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Floyd County, state leaders help kick off a pilot prison program to assist with re-entry into society

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Eight state prisoners returned home to Floyd County on Tuesday as the first participants in a new program that hopes to make their transition into normal society as positive as possible.

The eight men, all serving time for non-violent crimes, were selected to take part in the Floyd County Corrections’ FIRE program at the Floyd County Prison and Work Release Center.

As one of three pilot programs in the Georgia Department of Corrections’ Re-entry Initiative, FIRE — which stands for Focusing Impact on Re-Entry — will place each inmate on a custom path to becoming a contributing member of the community.

“You have an awesome opportunity in front of you,” Floyd County Prison Warden Jeff Chandler told the group. “To be better prepared to re-enter society, you need to be in the community where you’re from, where your resources are.”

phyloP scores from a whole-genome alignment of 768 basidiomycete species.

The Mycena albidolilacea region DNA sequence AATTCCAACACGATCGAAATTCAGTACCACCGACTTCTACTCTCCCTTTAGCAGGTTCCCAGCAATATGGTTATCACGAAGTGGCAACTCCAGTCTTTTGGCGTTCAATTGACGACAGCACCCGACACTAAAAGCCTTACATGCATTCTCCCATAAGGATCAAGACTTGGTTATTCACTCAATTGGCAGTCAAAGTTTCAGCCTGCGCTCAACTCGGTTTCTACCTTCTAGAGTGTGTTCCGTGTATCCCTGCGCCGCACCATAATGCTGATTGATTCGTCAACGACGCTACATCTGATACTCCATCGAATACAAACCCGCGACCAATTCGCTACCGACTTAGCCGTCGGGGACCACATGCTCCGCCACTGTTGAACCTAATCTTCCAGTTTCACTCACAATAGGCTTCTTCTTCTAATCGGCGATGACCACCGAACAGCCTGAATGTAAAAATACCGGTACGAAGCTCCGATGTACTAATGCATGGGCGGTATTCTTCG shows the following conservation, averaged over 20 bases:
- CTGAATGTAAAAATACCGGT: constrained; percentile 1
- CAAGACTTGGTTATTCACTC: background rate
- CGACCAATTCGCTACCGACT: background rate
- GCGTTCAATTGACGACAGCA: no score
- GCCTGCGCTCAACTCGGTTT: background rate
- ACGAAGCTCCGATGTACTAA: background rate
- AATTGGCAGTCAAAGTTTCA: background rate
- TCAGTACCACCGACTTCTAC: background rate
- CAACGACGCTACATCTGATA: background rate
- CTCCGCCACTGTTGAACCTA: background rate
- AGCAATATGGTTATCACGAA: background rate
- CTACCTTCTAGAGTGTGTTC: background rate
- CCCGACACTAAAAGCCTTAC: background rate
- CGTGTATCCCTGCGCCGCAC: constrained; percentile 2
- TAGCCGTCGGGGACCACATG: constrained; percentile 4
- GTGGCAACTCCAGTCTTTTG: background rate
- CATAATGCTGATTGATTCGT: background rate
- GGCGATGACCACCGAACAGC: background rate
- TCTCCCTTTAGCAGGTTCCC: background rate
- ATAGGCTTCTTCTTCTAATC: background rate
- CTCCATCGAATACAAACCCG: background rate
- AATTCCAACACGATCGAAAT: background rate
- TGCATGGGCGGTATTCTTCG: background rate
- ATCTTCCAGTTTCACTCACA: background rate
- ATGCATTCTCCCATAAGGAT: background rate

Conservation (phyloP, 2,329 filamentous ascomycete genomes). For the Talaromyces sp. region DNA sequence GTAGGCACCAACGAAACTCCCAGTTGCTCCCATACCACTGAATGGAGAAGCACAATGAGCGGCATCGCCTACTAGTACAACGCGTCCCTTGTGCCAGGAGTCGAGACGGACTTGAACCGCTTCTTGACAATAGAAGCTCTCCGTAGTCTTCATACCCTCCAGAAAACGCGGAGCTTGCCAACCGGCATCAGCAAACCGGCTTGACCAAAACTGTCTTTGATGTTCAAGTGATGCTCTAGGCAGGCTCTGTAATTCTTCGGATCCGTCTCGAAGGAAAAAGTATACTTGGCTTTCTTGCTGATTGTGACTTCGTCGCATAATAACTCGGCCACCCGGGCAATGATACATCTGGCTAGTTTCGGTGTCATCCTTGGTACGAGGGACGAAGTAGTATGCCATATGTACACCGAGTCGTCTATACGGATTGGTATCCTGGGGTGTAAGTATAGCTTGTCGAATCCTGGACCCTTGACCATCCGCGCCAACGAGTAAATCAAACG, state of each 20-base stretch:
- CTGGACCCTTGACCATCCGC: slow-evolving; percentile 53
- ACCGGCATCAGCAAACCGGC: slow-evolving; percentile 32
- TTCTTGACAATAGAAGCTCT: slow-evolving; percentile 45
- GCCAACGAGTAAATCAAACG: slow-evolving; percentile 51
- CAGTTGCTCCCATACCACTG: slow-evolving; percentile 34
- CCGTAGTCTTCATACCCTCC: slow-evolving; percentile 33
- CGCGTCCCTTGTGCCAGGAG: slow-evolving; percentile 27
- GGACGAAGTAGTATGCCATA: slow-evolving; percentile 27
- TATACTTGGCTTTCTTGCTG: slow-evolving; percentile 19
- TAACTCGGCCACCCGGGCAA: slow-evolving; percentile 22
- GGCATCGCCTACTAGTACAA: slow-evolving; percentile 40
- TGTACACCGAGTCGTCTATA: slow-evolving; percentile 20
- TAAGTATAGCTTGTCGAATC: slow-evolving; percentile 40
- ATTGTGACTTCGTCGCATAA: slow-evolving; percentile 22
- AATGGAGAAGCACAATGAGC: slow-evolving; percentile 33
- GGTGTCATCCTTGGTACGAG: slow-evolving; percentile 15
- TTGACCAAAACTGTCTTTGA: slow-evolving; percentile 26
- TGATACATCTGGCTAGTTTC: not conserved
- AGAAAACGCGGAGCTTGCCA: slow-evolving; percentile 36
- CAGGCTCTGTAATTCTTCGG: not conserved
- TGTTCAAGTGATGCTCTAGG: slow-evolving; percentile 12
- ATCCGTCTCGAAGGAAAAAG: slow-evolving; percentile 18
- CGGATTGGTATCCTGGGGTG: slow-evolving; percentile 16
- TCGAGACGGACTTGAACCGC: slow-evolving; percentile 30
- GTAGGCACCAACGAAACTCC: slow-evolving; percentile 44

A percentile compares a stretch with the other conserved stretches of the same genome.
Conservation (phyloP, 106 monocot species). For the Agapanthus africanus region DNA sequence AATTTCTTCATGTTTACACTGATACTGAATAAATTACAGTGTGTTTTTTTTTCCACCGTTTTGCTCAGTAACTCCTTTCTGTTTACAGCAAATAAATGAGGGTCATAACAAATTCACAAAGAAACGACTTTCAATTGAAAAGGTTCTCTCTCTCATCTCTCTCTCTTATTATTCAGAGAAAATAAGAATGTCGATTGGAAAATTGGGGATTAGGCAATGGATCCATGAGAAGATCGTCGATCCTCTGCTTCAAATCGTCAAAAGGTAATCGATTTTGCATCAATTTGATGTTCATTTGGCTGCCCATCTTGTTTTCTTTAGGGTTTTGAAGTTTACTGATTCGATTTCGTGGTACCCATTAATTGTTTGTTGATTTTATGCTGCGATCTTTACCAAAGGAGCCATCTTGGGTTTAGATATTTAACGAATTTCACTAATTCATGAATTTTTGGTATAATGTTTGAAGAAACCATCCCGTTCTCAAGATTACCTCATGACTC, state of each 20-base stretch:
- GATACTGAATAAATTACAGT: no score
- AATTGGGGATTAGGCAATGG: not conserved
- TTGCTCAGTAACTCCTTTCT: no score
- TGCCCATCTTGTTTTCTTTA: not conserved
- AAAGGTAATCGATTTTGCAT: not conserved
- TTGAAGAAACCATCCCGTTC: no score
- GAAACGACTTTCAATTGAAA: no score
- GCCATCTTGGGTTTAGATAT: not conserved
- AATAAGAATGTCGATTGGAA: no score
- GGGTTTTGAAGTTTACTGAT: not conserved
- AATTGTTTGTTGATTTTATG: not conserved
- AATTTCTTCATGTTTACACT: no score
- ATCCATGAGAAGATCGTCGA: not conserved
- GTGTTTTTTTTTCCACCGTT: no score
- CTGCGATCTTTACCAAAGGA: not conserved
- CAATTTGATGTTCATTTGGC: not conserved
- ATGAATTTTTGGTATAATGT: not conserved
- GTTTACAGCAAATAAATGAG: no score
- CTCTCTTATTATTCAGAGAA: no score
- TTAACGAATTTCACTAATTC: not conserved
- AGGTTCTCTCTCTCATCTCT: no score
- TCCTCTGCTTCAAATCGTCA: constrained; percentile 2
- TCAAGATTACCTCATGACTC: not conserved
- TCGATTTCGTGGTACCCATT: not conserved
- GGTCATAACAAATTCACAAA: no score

With members of the DOC, state legislature, county administration and local law enforcement in attendance, Chandler and his staff gave a quick summary of the program to the inmates, who were chosen out of 56 potential candidates.

The participants will be assessed on what their specific needs are and then presented a schedule of classes designed to address those needs, such as substance-abuse treatment, resume writing, and GED classes.

They will then be able to be placed on a work detail and, later, receive training in the Work Release Center specific to the area in which they would like to find employment.

Prior to being released, each participant will complete job searches and be able to get a job, finalize housing and budget plans, and re-establish connections to family.

“This is literally a chance to change your life and the lives of your entire family,” Chandler said. “We’re investing in you, and those who follow you, to create a better society.”

Separated into four phases, the entire prisoner re-entry program is expected to last around 18 months.

“It depends on each case,” Chandler said. “Some may require more training than others, so it may be longer at times.”

Chandler said the work release center is already established, so there are no new costs associated with the FIRE program.

“Our County Commission and residents had already invested in it,” he said.

A 2006 SPLOST project, the Work Release Center was the Floyd County Commission’s answer to the question of how those in minor trouble with the law could rehabilitate themselves. It opened in 2009.